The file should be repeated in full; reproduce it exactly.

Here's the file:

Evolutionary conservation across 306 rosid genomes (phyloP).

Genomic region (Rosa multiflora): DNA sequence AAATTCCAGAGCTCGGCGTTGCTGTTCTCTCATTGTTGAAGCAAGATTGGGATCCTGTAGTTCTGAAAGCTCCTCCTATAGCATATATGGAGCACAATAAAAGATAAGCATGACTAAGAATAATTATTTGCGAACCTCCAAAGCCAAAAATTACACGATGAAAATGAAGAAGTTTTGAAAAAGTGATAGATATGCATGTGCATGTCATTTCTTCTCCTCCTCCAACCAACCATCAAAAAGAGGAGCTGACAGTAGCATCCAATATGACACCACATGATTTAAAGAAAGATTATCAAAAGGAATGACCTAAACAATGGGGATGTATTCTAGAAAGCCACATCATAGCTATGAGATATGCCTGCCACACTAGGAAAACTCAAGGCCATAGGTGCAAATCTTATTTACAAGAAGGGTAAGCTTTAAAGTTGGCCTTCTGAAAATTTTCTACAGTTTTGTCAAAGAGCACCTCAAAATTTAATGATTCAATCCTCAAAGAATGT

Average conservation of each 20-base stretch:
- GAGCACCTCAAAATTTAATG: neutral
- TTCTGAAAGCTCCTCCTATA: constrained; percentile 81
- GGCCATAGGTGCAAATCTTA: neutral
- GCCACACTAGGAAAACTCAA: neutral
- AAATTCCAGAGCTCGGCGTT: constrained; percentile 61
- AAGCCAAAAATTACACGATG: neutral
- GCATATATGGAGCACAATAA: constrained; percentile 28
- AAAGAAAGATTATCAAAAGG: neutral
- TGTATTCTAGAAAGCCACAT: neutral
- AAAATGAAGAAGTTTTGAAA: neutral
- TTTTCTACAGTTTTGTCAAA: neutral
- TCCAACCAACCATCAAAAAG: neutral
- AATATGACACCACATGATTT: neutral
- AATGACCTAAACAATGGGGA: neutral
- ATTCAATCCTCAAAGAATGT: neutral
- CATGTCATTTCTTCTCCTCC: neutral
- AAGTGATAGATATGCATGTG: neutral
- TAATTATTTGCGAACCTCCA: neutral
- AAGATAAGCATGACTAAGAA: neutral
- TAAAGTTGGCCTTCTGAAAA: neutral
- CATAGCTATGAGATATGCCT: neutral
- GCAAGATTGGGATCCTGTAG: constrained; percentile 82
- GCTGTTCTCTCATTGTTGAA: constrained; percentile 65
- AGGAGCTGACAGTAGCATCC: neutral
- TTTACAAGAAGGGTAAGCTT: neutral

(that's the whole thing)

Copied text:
Evolutionary conservation across 306 rosid genomes (phyloP).

Genomic region (Rosa multiflora): DNA sequence AAATTCCAGAGCTCGGCGTTGCTGTTCTCTCATTGTTGAAGCAAGATTGGGATCCTGTAGTTCTGAAAGCTCCTCCTATAGCATATATGGAGCACAATAAAAGATAAGCATGACTAAGAATAATTATTTGCGAACCTCCAAAGCCAAAAATTACACGATGAAAATGAAGAAGTTTTGAAAAAGTGATAGATATGCATGTGCATGTCATTTCTTCTCCTCCTCCAACCAACCATCAAAAAGAGGAGCTGACAGTAGCATCCAATATGACACCACATGATTTAAAGAAAGATTATCAAAAGGAATGACCTAAACAATGGGGATGTATTCTAGAAAGCCACATCATAGCTATGAGATATGCCTGCCACACTAGGAAAACTCAAGGCCATAGGTGCAAATCTTATTTACAAGAAGGGTAAGCTTTAAAGTTGGCCTTCTGAAAATTTTCTACAGTTTTGTCAAAGAGCACCTCAAAATTTAATGATTCAATCCTCAAAGAATGT

Average conservation of each 20-base stretch:
- GAGCACCTCAAAATTTAATG: neutral
- TTCTGAAAGCTCCTCCTATA: constrained; percentile 81
- GGCCATAGGTGCAAATCTTA: neutral
- GCCACACTAGGAAAACTCAA: neutral
- AAATTCCAGAGCTCGGCGTT: constrained; percentile 61
- AAGCCAAAAATTACACGATG: neutral
- GCATATATGGAGCACAATAA: constrained; percentile 28
- AAAGAAAGATTATCAAAAGG: neutral
- TGTATTCTAGAAAGCCACAT: neutral
- AAAATGAAGAAGTTTTGAAA: neutral
- TTTTCTACAGTTTTGTCAAA: neutral
- TCCAACCAACCATCAAAAAG: neutral
- AATATGACACCACATGATTT: neutral
- AATGACCTAAACAATGGGGA: neutral
- ATTCAATCCTCAAAGAATGT: neutral
- CATGTCATTTCTTCTCCTCC: neutral
- AAGTGATAGATATGCATGTG: neutral
- TAATTATTTGCGAACCTCCA: neutral
- AAGATAAGCATGACTAAGAA: neutral
- TAAAGTTGGCCTTCTGAAAA: neutral
- CATAGCTATGAGATATGCCT: neutral
- GCAAGATTGGGATCCTGTAG: constrained; percentile 82
- GCTGTTCTCTCATTGTTGAA: constrained; percentile 65
- AGGAGCTGACAGTAGCATCC: neutral
- TTTACAAGAAGGGTAAGCTT: neutral